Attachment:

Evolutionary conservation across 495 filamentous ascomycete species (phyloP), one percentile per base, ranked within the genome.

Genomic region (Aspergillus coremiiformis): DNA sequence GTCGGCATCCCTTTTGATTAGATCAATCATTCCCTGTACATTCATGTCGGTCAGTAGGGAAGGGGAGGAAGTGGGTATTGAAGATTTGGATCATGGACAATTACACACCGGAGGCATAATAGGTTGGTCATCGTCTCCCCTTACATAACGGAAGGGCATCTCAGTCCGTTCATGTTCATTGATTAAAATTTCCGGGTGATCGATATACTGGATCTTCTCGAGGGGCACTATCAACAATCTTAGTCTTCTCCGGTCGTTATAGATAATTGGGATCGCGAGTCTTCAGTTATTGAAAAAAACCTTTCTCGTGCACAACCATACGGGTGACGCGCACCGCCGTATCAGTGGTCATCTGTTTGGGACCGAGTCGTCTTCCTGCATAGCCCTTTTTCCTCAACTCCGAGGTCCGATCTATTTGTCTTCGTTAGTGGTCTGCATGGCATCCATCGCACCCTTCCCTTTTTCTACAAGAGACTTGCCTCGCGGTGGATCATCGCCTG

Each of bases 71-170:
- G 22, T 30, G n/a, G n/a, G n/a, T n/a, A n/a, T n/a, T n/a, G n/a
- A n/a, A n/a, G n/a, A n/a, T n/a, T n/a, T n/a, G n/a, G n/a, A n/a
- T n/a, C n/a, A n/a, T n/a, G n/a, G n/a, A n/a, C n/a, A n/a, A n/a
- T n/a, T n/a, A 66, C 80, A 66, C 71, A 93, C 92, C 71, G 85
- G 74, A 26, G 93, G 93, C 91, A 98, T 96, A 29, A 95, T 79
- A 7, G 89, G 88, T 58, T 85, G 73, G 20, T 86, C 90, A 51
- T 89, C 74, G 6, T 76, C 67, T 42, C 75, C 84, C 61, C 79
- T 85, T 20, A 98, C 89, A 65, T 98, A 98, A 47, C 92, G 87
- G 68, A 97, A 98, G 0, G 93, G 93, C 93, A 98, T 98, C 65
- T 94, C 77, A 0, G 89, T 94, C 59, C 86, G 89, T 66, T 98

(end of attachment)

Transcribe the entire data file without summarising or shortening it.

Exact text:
Evolutionary conservation across 495 filamentous ascomycete species (phyloP), one percentile per base, ranked within the genome.

Genomic region (Aspergillus coremiiformis): DNA sequence GTCGGCATCCCTTTTGATTAGATCAATCATTCCCTGTACATTCATGTCGGTCAGTAGGGAAGGGGAGGAAGTGGGTATTGAAGATTTGGATCATGGACAATTACACACCGGAGGCATAATAGGTTGGTCATCGTCTCCCCTTACATAACGGAAGGGCATCTCAGTCCGTTCATGTTCATTGATTAAAATTTCCGGGTGATCGATATACTGGATCTTCTCGAGGGGCACTATCAACAATCTTAGTCTTCTCCGGTCGTTATAGATAATTGGGATCGCGAGTCTTCAGTTATTGAAAAAAACCTTTCTCGTGCACAACCATACGGGTGACGCGCACCGCCGTATCAGTGGTCATCTGTTTGGGACCGAGTCGTCTTCCTGCATAGCCCTTTTTCCTCAACTCCGAGGTCCGATCTATTTGTCTTCGTTAGTGGTCTGCATGGCATCCATCGCACCCTTCCCTTTTTCTACAAGAGACTTGCCTCGCGGTGGATCATCGCCTG

Each of bases 71-170:
- G 22, T 30, G n/a, G n/a, G n/a, T n/a, A n/a, T n/a, T n/a, G n/a
- A n/a, A n/a, G n/a, A n/a, T n/a, T n/a, T n/a, G n/a, G n/a, A n/a
- T n/a, C n/a, A n/a, T n/a, G n/a, G n/a, A n/a, C n/a, A n/a, A n/a
- T n/a, T n/a, A 66, C 80, A 66, C 71, A 93, C 92, C 71, G 85
- G 74, A 26, G 93, G 93, C 91, A 98, T 96, A 29, A 95, T 79
- A 7, G 89, G 88, T 58, T 85, G 73, G 20, T 86, C 90, A 51
- T 89, C 74, G 6, T 76, C 67, T 42, C 75, C 84, C 61, C 79
- T 85, T 20, A 98, C 89, A 65, T 98, A 98, A 47, C 92, G 87
- G 68, A 97, A 98, G 0, G 93, G 93, C 93, A 98, T 98, C 65
- T 94, C 77, A 0, G 89, T 94, C 59, C 86, G 89, T 66, T 98